The Predator & Batman’s Comic Book Fights are the Stuff of Legend

After the debut of the original Predator film in 1987, the titular species of intergalactic hunters, known in the universe as “Yuatja”, went on to become the stars of one of the most successful science fiction series ever. While the Predators have appeared in movies, video games and novels, they have undoubtedly had the greatest success in comics. Recently, Marvel enthusiastically announced the upcoming release of a new one Predator cartoon by Ed Brisson and Kev Walker, with a variant cover of David Finch portraying Predator standing triumphantly on top of the Avengers Tower, squeezing Iron Man’s decapitated head into one of its claws.

Although Brisson and Walker’s Predator the series will not take place in Marvel’s main universe, Finch’s variant cover is reminiscent of Predator the franchise’s many crossover comics that have seen Predator chase other iconic characters like Xenomorph, Judge Dread and even Archie. Predator’s most prolific crossover opponent, however, is Batman, who went toe-to-toe against the aliens in a trilogy of limited series released by DC and Dark Horse Comics; Batman vs. Predator, Batman versus Predator II: Bloodmatchand Batman versus Predator III: Blood Ties. In each of the three Batman vs. Predator the series, Caped Crusader was pitted against one or more predators in a battle to the death. Let’s take a look back at Batman’s history with Predator and how each battle unfolded.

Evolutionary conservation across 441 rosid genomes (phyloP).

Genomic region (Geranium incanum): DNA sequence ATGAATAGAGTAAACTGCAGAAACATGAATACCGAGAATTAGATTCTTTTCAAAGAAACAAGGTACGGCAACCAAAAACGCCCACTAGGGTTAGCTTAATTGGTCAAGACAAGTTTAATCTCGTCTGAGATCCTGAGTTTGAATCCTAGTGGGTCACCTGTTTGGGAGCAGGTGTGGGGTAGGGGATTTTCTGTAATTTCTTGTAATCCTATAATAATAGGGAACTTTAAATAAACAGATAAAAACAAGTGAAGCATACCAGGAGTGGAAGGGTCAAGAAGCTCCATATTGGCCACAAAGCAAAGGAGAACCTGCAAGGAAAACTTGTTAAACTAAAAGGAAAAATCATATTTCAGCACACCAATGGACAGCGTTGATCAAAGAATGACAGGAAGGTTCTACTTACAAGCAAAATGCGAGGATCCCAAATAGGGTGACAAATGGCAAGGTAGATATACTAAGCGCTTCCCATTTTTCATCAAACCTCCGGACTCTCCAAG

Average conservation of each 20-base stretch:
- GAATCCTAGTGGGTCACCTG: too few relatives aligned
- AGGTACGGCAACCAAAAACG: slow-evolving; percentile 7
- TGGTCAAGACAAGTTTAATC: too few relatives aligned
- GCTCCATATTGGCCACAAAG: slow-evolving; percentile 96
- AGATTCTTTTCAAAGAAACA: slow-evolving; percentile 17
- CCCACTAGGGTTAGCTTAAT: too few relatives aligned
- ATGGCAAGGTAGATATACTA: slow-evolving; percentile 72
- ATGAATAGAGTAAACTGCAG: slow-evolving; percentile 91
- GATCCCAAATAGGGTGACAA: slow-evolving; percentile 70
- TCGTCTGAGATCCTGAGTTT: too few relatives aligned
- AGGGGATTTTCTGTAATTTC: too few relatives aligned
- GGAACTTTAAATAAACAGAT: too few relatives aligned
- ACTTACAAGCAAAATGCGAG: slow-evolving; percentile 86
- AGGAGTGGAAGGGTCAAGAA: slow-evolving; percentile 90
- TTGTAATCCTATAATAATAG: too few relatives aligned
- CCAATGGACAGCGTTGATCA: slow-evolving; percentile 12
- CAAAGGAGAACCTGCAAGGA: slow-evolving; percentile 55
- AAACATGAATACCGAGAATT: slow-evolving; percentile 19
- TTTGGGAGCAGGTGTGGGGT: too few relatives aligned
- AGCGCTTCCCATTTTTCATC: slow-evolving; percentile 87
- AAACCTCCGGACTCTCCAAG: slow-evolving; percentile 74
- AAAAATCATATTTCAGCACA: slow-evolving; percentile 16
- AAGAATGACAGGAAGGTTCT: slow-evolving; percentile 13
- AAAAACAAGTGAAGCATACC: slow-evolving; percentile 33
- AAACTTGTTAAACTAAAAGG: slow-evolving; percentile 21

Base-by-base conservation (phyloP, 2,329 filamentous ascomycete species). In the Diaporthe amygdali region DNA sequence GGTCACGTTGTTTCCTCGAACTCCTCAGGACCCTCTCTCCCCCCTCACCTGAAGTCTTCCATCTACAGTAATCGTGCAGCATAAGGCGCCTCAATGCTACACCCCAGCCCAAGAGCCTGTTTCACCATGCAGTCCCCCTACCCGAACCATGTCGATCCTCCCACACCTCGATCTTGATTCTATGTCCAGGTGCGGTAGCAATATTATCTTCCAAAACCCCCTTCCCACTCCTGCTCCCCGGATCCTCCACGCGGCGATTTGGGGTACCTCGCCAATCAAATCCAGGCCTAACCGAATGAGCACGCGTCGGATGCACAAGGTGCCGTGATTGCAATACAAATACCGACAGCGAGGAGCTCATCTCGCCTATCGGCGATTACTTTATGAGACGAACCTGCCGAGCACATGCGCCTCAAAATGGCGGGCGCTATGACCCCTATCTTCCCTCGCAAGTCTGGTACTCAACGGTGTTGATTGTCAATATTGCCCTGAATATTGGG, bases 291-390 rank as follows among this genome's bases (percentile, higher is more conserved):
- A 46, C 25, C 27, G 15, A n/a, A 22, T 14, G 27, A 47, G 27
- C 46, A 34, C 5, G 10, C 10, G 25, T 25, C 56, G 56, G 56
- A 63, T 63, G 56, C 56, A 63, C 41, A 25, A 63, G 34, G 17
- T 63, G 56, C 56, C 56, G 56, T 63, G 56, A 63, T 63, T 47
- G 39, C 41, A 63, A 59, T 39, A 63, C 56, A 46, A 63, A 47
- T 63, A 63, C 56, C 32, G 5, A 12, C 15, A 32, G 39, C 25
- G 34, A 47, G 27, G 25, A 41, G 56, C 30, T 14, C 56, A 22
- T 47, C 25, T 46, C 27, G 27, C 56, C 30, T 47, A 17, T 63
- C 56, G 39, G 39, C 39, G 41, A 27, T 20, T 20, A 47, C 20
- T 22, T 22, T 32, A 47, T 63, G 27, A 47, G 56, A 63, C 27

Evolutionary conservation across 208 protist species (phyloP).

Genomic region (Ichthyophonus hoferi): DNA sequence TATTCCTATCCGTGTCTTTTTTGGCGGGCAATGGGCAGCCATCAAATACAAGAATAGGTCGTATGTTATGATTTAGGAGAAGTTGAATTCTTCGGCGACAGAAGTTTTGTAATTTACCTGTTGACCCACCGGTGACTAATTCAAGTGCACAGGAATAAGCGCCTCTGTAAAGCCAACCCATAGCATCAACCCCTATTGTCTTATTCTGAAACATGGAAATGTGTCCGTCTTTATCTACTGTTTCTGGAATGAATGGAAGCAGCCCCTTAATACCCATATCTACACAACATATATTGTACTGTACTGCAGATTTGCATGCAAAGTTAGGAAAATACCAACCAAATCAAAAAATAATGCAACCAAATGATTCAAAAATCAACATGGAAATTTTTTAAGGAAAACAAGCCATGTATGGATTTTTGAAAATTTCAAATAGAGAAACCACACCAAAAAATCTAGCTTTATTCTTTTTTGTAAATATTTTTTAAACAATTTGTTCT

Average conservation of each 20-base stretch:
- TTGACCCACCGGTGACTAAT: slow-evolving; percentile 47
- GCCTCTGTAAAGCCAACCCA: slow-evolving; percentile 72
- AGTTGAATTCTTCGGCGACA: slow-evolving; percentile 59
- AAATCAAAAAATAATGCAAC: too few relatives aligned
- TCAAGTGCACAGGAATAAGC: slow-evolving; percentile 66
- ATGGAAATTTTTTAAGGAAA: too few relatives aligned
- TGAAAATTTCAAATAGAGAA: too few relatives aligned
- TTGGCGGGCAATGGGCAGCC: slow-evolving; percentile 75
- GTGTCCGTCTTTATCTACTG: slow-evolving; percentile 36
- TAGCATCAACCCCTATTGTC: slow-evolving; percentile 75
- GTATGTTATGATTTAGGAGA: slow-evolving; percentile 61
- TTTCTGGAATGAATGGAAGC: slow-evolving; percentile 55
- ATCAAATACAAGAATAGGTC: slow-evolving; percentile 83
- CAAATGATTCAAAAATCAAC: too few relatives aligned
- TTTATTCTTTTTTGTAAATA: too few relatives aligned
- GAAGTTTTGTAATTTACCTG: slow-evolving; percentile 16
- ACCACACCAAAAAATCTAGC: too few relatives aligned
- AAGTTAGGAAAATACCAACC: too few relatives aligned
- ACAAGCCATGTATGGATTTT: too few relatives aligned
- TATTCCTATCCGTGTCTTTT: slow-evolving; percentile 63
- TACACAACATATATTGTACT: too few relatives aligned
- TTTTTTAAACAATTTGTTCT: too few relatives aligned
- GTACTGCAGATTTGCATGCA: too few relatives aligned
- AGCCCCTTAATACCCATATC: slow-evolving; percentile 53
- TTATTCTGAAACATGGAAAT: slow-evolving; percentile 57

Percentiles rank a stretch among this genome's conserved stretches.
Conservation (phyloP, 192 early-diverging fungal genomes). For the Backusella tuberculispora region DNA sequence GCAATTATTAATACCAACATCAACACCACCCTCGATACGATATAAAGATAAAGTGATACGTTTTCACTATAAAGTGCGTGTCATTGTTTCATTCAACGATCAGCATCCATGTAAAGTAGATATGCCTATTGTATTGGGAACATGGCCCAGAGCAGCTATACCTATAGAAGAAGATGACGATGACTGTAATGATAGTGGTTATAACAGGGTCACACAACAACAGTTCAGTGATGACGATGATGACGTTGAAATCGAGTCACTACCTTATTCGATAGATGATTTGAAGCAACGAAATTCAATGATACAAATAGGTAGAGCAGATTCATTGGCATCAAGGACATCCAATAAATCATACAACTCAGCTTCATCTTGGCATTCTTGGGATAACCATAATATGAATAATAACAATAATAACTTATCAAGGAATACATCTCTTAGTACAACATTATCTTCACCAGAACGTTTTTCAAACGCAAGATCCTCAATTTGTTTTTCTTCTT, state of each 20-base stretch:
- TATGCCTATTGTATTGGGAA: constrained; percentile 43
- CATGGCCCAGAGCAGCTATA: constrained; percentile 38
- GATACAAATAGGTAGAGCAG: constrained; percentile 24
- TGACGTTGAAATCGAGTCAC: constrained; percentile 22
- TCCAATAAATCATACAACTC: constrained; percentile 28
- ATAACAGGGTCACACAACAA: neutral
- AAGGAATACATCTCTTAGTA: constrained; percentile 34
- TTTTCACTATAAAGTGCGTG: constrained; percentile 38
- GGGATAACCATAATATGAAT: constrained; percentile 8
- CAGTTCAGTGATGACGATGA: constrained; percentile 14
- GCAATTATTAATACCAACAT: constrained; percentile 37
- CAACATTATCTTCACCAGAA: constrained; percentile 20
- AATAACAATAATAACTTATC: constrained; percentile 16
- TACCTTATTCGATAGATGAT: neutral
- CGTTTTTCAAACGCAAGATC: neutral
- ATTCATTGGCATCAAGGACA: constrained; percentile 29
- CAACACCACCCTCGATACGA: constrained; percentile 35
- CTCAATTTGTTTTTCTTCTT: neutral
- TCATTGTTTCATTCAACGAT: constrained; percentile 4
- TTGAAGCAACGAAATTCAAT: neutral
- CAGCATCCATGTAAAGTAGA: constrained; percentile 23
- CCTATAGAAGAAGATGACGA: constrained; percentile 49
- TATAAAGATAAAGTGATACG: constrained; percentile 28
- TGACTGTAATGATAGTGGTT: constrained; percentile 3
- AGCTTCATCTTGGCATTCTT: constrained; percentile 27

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Batman versus Predator (1991)

Batman’s first encounter with Predator was in Batman vs. Predator (by Dave Gibbons, Andy Kubert, Adam Kubert and Sherilyn Van Valkenburgh). When the winner of an underground boxing match organized by rival crime bosses Alex Yeager and Leo Brodin is murdered in his apartment by Predator, Batman is summoned to investigate the case. Over the next few days, the Dark Knight gained more insight into Predator as it continued its killing spree, concluding that the creature adhered to a strict code of honor after noticing that it had spared unarmed witnesses. In return, Predator developed a fixation on Batman after seeing him in action, and quickly decided that the Caped Crusader was the biggest prey Gotham had to offer.

With the unsolved series of murders that brought Yeager and Brodin to the brink of war, Batman traced Predator to its scrap yard hideout, where he was attacked by the alien hunter. Captured on guard by Predator’s superior strength and weapons, he barely managed to escape the battle alive and suffered such severe injuries that Alfred Pennyworth had to put him in a full-body cast to recover. Outraged at his inability to kill Batman, Predator turned Gotham into his own personal hunting ground, deliberately targeting high-ranking figures like Jim Gordon to lure the Dark Knight out for a rematch.

When an as yet unrecovered Batman found out that the Gotham City Police Department’s SWAT team was launching a city-wide manhunt for Predator that could cause unnecessary casualties, wearing a driven exoskeleton and challenging Predator to a one-on-one duel . After a brutal battle, Batman finally managed to defeat the Predator due to Wayne Manor, only for a ship with three more Predators to land nearby. After losing the duel, the original Predator took his own life, and those who remained gave Batman one of their swords as a symbol of their respect.

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Batman versus Predator II: Bloodmatch (1995)